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Perceptions of prevention: what does the Australian community think?


Project title: AUSPOPS – AUStralian Perceptions of Prevention Survey

Start date: October 2015

Estimated end date: June 2018

What is the issue?

There is debate currently about what role the government should play in regulation for preventive health. Some commentators view government regulation and health promotion activities as constituting a ‘nanny state’ that is overly controlling of individual choice and freedom regarding their health. Determining the right balance of government intervention and personal choice is a challenging issue for complex problems such as the prevention of lifestyle-related chronic disease. Therefore, gaining a better understanding of community awareness, attitudes and values regarding chronic disease prevention policies and programs is key to optimising communication and formulation of public health action.

How is the project addressing the issue?

In Australia, there has been little research conducted to better understand community knowledge and attitudes regarding people’s understanding of prevention and of policies and programs to improve lifestyle-related chronic disease. In 2016 we conducted a national population survey to quantify community attitudes and values towards government intervention and development of policies and programs for the prevention of lifestyle-related chronic diseases (AUSPOPS). Formative research using focus groups were conducted to inform survey development.

What are the expected outcomes?

The research is expected to show how the Australian community views government intervention for the purpose of health prevention, and how these perceptions may vary over demographic and health-related factors.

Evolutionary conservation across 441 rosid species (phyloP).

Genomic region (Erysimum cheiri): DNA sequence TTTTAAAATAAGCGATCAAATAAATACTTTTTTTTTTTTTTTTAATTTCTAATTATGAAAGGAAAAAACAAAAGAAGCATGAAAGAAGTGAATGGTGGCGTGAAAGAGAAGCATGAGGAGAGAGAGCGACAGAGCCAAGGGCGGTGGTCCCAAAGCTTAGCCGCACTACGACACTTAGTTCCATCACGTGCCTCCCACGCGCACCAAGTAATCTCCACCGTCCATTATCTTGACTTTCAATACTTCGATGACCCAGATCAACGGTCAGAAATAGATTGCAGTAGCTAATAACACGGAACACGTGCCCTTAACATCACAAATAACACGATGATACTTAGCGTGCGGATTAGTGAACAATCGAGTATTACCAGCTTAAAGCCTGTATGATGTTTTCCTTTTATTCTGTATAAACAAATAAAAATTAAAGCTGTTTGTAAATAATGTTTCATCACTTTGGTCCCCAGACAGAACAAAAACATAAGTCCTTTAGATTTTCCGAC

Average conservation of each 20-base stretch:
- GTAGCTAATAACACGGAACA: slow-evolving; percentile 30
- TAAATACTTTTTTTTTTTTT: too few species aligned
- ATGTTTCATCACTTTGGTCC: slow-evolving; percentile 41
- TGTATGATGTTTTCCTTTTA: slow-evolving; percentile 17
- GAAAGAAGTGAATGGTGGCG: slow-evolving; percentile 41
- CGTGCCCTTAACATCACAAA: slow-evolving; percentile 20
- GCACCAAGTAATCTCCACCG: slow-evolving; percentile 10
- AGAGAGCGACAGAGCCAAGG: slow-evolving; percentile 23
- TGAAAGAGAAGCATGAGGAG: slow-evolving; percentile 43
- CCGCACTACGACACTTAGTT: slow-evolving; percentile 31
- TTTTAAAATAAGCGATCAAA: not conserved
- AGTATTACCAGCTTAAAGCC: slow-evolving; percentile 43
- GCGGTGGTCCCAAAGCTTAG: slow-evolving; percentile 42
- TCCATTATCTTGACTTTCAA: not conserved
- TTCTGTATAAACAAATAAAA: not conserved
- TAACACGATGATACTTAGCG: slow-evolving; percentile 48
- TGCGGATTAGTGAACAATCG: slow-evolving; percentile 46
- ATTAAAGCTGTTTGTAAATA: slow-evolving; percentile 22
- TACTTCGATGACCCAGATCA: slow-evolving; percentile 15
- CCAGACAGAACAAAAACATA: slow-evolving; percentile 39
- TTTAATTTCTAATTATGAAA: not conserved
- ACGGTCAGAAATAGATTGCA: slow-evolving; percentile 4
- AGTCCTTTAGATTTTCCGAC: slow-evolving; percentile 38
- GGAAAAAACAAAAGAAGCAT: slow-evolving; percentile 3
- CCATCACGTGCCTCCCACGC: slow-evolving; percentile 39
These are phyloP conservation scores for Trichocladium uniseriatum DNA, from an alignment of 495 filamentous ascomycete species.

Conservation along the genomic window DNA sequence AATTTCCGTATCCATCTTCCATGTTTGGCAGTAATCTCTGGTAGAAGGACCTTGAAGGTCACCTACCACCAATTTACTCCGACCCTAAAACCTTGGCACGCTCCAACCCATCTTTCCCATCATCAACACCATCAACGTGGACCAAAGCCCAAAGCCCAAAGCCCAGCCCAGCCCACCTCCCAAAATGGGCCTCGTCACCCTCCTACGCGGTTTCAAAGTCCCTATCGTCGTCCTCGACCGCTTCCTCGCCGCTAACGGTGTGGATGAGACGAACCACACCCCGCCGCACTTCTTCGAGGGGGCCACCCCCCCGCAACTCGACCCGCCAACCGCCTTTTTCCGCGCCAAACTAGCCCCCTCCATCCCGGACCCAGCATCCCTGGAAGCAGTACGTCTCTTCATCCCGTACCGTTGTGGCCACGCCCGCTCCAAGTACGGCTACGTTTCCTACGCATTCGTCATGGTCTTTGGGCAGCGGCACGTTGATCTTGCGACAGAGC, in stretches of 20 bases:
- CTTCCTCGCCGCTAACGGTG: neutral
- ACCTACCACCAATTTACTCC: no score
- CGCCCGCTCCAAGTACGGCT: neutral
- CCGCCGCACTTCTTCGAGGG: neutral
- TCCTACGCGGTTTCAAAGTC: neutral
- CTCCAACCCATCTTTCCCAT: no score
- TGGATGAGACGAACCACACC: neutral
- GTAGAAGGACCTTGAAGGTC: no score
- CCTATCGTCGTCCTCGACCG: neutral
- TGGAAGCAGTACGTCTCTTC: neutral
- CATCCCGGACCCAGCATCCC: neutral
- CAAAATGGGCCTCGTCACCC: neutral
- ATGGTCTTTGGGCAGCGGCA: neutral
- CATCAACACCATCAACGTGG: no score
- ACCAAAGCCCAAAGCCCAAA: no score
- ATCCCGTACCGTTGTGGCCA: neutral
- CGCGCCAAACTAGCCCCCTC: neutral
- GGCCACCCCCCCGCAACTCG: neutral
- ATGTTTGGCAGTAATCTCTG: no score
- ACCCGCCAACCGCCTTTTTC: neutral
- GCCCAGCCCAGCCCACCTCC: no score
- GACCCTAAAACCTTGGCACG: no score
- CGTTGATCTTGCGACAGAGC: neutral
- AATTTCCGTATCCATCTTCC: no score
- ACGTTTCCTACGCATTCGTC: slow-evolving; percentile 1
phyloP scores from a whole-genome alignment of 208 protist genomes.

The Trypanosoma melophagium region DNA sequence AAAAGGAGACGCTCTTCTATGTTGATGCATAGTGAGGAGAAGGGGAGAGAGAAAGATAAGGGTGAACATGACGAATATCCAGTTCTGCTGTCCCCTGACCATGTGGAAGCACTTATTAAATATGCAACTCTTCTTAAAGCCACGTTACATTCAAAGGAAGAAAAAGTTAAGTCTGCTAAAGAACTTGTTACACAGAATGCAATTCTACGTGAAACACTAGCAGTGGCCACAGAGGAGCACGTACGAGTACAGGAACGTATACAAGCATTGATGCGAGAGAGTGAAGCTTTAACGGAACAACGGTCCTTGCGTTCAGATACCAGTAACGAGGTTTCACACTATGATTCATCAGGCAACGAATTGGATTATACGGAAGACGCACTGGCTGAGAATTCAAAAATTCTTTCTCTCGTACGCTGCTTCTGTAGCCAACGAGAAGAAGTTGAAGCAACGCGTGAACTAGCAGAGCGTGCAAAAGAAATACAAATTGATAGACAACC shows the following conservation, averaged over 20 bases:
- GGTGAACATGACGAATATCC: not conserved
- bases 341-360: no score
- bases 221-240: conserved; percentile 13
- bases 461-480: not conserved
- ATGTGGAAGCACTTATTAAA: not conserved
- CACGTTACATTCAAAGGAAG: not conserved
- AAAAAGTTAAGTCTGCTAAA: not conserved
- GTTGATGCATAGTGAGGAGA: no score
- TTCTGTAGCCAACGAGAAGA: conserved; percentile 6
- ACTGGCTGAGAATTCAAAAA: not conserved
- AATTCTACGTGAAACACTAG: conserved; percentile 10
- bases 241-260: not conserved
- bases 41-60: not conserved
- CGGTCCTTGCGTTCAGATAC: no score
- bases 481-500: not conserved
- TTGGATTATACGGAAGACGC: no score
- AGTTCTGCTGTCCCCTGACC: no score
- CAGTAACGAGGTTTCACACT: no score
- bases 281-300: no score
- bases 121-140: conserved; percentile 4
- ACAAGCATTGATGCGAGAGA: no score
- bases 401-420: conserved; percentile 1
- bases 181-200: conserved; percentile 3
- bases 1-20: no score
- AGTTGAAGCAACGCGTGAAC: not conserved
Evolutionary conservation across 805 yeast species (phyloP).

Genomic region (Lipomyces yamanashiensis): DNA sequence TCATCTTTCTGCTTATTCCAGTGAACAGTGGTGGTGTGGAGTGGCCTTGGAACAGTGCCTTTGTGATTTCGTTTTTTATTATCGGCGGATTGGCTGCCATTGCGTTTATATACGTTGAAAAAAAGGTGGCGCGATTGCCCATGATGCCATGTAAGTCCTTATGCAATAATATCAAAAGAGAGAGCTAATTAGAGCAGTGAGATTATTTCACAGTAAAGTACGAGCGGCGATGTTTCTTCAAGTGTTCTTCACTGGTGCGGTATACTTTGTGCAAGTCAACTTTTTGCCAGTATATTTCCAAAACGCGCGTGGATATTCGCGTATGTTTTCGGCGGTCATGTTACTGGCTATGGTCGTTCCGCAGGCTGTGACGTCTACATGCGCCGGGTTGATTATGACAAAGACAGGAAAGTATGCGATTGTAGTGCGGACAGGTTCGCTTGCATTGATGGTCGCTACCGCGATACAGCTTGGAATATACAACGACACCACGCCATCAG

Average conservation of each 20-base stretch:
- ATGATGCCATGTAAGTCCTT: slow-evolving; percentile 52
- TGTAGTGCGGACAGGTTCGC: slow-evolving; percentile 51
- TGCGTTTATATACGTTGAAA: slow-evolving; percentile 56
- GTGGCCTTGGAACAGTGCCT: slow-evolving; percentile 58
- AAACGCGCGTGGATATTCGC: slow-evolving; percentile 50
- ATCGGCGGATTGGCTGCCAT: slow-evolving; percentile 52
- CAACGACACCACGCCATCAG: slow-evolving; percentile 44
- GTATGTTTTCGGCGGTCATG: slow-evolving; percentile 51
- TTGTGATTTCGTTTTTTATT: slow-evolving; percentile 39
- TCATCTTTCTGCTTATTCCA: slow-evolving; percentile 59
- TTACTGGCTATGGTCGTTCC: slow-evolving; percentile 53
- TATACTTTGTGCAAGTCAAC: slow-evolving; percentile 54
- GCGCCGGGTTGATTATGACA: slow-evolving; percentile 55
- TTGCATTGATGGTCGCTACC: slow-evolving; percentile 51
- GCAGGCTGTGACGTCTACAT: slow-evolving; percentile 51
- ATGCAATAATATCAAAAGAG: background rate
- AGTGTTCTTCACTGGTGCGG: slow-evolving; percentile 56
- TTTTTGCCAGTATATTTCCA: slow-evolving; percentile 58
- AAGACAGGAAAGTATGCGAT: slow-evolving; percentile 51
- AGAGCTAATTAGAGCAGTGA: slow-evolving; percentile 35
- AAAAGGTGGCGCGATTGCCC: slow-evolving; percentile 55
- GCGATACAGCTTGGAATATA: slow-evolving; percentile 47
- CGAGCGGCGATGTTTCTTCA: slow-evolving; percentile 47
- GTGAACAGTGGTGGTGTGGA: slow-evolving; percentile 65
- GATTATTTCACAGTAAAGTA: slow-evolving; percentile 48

Project lead

Professor Adrian Bauman, University of Sydney

Project team

Dr Anne Grunseit, University of Sydney

Dr Melanie Crane, University of Sydney

Dr Samantha Rowbotham, Prevention Centre

 

Decisions regarding various policy options for prevention may gain or lose momentum depending on policymakers’ perceptions of how the policy may be received by the general public.

At present there seems to be a visible anti-intervention narrative which frames health promotion efforts by government as paternalistic and unwanted interference with citizens’ private lives. Health promotion advocates argue that this discourages government from committing to the more effective systemic changes needed to effect population level change.

Exploring and measuring community perceptions of prevention through primary research will assist policymakers gain a more direct indicator of community attitudes and the logic which underpins them.

  • Six focus groups were completed in April 2016
  • The first survey was completed in July 2016
  • Qualitative data have been re-analysed
  • Quantitative data have been cleaned and preliminary analyses undertaken
  • A mixed methods paper examining perceptions of the role of government in prevention has been drafted

Preliminary findings were presented at the World Public Congress on Public Health, Melbourne, April 2017